The difference between losing a customer forever and gaining their loyalty can be as simple as the service they receive. Within just a few days, I experienced both terrible and stellar customer service. Here are three examples of extreme customer service.
How to Lose a Customer
Reports about poor airline service aren't rare. I'm generally of the mind that a flight that gets you from point A to point B safely is a good flight. However, a couple of recent experiences with United and Frontier made me rethink my stance.
After deciding to use my racked up United points to book a few trips, it took several calls and sixty minute wait times just to speak with somebody. When I finally got a rep on the phone, only one of the flights I needed was available because the others were “sold out” for flyers using points.
What They Should Have Done
There is so much technology that United could have used, including:
1. Callback options from a company like Virtual Hold. Rather than remain on hold for an hour (which costs them in phone charges!), I would have preferred to have them call me at a designated time.
2. Live chat through a company like LivePerson or BoldChat, or even co-browsing from LiveLook. While I was on the web, they could have helped me book a flight via live chat.
3. Virtual Characters from Creative Virtual or IntelliResponse that would ask me questions and help me schedule a flight.I sincerely hope that they have speech analytics in place.
For years, I've flown Frontier. Recently, they unbundled their services, which I didn't realize until I showed up for my flight. When I found out that you now have to pay for carry-on luggage, I approached the ground crew and said that I couldn’t believe the new policy. They directed me to head back to the “Departures” desk to purchase a ticket for my carry-ons. Out of anger (and with an expletive thrown in), I said, “You’ve got to me kidding me!” His response was shocking: “I’m not f-ing kidding you. Go back.” Luckily, the ground hostess who was next to him was more appropriate and she managed to diffuse the situation – otherwise, I'd be blogging about this from a jail cell.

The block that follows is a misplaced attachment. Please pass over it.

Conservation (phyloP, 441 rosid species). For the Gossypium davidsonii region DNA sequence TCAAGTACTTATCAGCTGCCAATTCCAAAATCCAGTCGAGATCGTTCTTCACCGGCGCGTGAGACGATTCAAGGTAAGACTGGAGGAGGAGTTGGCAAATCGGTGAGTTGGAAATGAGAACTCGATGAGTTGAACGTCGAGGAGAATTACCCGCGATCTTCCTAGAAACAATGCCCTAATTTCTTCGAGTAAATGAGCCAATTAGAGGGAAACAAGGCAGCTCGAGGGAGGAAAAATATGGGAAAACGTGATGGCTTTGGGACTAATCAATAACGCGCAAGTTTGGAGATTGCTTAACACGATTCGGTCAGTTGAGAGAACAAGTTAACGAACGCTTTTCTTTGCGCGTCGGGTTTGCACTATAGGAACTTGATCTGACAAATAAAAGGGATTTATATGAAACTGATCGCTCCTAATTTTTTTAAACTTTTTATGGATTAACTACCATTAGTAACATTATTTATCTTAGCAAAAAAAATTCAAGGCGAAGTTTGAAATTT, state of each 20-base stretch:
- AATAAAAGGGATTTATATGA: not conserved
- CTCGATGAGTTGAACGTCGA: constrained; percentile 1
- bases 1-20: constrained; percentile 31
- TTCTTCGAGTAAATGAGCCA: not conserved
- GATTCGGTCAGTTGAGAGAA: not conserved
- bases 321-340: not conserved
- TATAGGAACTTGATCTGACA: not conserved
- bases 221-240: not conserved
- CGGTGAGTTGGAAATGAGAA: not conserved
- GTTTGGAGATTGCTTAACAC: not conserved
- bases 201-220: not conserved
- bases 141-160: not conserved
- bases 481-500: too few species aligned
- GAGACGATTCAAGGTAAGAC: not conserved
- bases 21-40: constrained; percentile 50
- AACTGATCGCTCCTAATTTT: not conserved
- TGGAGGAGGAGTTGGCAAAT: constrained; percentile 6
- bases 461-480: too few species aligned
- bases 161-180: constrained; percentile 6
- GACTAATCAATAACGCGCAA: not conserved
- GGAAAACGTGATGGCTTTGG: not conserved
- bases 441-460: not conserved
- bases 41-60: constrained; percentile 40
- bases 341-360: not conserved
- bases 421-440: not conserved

Once I settled into my seat, I found out that the airline now charges for coffee during a four hour flight. Thoroughly annoyed, I Tweeted my disapproval and was surprised to get an immediate response. The reply said, “I’m sorry you didn’t receive the level of respect you deserved. Pls let us know which flt you were on today,” with a follow-up Tweet that said, “Our station manager knows what happened.” That was it – no other attention was paid to me. Unfortunately for Frontier, I also use their credit card. Since they left me feeling like I am not a valued customer, I canceled the card and will never fly with them again.
What They Should Have Done
1. Ground Crew Training: This is clearly not a technology issue, but if your personnel doesn't know how to talk to an irate customer, they shouldn't remain in personnel for long! This is true for all employees, too. In a multi-channel world, every contact is your front door.
2. Voice of the Customer (VOC) Programs: If Frontier keeps this up, their stock will likely go down. VOC programs will not only alert upper management that this is happening, but will also give the reason.
3. Social Media Monitoring: Social media is a great tool, but only when used correctly. Frontier immediately identified that I was unhappy, which is great, but then they didn't do anything about it! This problem can be tracked back to poor training. What is Frontier’s policy for negative comments? Do they have a corporate policy? What are their contact center agents counseled to do with negative comments?
Unfortunately, Southwest does not fly everywhere.
How to Gain Customer Loyalty
During a Starbucks run, I ordered a cup of decaf, which took them longer than usual to make. I grabbed a table and decided to get some work done on my laptop. The baristas apologized a few times for the long wait and when they finally brought over my coffee, they had a gift card for me that was good for any Starbucks drink. This wasn’t a necessary gesture, but it was an excellent customer service touch and one that I’ll definitely remember the next time I head out for a cup of joe.
What Should They Have Done
Nothing – they're just perfect!